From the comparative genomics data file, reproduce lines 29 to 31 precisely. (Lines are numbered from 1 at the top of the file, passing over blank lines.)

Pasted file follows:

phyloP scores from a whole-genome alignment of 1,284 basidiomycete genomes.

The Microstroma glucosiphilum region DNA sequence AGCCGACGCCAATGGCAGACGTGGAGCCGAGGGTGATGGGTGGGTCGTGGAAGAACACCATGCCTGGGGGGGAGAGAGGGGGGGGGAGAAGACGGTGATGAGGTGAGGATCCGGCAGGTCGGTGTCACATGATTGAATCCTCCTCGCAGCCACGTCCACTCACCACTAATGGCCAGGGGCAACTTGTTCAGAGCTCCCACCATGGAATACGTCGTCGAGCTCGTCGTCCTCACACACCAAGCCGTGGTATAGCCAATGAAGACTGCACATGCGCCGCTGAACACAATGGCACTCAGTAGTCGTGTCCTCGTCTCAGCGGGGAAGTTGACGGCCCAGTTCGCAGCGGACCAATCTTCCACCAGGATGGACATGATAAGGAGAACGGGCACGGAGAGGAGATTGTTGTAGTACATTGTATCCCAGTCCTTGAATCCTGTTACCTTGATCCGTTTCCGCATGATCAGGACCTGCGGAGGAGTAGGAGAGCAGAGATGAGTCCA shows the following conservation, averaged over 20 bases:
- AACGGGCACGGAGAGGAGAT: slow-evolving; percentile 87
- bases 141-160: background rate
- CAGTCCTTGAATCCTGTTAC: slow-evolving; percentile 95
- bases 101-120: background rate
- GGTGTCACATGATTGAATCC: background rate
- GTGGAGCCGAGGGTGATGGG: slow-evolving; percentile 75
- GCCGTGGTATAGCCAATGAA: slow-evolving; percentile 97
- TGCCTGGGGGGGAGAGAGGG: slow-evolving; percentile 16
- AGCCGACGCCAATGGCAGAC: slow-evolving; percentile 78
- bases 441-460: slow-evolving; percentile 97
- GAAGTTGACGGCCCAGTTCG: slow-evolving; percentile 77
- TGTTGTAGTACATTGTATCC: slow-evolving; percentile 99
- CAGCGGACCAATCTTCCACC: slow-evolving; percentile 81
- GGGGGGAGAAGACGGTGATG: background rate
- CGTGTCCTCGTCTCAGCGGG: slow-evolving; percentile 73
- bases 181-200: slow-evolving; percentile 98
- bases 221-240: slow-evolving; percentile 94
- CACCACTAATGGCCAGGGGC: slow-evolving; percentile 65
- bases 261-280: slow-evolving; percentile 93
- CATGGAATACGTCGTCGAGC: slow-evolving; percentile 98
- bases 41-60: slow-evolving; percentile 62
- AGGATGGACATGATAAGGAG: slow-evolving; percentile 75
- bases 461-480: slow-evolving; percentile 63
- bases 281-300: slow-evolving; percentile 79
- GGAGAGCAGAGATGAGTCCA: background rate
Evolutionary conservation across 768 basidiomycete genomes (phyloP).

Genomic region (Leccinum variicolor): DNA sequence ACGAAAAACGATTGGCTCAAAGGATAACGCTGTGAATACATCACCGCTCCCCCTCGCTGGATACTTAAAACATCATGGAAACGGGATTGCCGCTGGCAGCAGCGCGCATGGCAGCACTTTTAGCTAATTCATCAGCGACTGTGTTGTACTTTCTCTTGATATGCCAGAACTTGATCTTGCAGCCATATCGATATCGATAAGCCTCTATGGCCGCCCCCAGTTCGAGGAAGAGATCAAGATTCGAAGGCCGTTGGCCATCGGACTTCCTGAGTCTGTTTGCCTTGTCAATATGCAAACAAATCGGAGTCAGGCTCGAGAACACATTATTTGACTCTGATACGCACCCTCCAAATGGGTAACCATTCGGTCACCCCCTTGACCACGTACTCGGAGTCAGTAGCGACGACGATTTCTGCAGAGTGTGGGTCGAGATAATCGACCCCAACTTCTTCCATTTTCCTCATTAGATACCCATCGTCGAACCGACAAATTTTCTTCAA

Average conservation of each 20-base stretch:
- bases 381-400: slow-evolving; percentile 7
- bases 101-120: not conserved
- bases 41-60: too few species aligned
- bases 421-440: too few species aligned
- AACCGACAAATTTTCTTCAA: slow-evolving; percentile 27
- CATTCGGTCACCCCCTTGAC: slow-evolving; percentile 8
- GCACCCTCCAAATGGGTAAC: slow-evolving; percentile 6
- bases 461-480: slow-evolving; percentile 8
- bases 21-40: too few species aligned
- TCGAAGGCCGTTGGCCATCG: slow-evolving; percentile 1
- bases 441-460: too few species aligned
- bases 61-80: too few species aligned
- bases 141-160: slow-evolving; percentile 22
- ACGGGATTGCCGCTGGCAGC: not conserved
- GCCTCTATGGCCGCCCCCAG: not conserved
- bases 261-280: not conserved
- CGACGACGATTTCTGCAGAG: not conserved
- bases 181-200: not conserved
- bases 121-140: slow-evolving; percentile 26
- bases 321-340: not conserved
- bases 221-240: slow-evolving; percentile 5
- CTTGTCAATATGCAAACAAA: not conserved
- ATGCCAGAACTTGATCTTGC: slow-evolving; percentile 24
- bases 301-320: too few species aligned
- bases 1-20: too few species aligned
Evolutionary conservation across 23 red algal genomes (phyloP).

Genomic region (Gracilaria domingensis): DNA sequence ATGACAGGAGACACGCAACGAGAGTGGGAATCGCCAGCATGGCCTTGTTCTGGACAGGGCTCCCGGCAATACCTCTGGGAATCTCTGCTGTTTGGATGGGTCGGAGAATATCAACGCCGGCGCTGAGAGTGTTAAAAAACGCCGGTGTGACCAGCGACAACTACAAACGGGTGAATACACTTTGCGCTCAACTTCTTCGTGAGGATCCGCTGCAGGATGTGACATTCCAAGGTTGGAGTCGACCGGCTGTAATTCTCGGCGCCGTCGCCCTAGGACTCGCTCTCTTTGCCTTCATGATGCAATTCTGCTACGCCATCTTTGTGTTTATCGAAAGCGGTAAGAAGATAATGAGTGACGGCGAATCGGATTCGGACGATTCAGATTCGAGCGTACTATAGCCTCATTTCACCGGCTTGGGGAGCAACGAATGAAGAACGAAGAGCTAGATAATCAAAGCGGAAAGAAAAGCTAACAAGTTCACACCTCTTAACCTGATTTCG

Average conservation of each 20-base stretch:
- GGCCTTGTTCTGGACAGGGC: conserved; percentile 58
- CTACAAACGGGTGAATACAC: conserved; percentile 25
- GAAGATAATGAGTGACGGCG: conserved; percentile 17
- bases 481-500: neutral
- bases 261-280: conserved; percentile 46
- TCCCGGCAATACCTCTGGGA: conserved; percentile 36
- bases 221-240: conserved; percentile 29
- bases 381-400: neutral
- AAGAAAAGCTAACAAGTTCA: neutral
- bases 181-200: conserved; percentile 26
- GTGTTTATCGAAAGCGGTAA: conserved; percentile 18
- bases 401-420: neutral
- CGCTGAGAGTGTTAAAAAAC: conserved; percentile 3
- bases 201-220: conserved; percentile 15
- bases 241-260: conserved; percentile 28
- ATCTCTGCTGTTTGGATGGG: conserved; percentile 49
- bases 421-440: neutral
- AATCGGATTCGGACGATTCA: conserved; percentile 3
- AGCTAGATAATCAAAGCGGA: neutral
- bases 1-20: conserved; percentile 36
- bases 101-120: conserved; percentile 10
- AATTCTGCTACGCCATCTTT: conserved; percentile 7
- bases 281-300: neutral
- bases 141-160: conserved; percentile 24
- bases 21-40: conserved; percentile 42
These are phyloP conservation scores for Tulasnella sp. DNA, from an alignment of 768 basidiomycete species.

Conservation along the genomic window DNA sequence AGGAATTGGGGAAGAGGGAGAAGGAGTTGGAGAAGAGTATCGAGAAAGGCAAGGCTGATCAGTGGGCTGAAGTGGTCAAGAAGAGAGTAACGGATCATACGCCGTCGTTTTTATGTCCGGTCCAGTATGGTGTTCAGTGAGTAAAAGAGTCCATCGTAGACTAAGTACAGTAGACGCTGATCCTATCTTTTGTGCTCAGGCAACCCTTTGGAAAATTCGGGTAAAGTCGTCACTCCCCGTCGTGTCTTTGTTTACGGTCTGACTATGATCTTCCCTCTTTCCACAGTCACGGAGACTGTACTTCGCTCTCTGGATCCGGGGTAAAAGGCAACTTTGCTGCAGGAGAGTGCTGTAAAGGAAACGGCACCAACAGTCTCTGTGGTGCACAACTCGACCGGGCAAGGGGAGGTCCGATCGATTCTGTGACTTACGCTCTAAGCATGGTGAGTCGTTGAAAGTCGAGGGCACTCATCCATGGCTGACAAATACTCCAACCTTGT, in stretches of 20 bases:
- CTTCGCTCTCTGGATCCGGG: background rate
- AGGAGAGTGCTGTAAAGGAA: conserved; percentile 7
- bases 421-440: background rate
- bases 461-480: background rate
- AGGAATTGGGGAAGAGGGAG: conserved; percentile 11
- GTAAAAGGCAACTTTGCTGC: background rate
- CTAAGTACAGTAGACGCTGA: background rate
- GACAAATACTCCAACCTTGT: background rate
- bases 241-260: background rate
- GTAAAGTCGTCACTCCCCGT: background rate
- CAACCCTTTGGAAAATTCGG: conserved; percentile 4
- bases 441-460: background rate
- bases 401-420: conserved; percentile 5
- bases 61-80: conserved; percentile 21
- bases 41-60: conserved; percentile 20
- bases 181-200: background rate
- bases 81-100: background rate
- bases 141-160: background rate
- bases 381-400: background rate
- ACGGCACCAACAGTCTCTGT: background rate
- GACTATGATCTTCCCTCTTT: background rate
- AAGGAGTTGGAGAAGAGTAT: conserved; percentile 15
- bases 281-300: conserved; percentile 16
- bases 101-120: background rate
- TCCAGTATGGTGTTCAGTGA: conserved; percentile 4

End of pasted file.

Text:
Genomic region (Leccinum variicolor): DNA sequence ACGAAAAACGATTGGCTCAAAGGATAACGCTGTGAATACATCACCGCTCCCCCTCGCTGGATACTTAAAACATCATGGAAACGGGATTGCCGCTGGCAGCAGCGCGCATGGCAGCACTTTTAGCTAATTCATCAGCGACTGTGTTGTACTTTCTCTTGATATGCCAGAACTTGATCTTGCAGCCATATCGATATCGATAAGCCTCTATGGCCGCCCCCAGTTCGAGGAAGAGATCAAGATTCGAAGGCCGTTGGCCATCGGACTTCCTGAGTCTGTTTGCCTTGTCAATATGCAAACAAATCGGAGTCAGGCTCGAGAACACATTATTTGACTCTGATACGCACCCTCCAAATGGGTAACCATTCGGTCACCCCCTTGACCACGTACTCGGAGTCAGTAGCGACGACGATTTCTGCAGAGTGTGGGTCGAGATAATCGACCCCAACTTCTTCCATTTTCCTCATTAGATACCCATCGTCGAACCGACAAATTTTCTTCAA

Average conservation of each 20-base stretch:
- bases 381-400: slow-evolving; percentile 7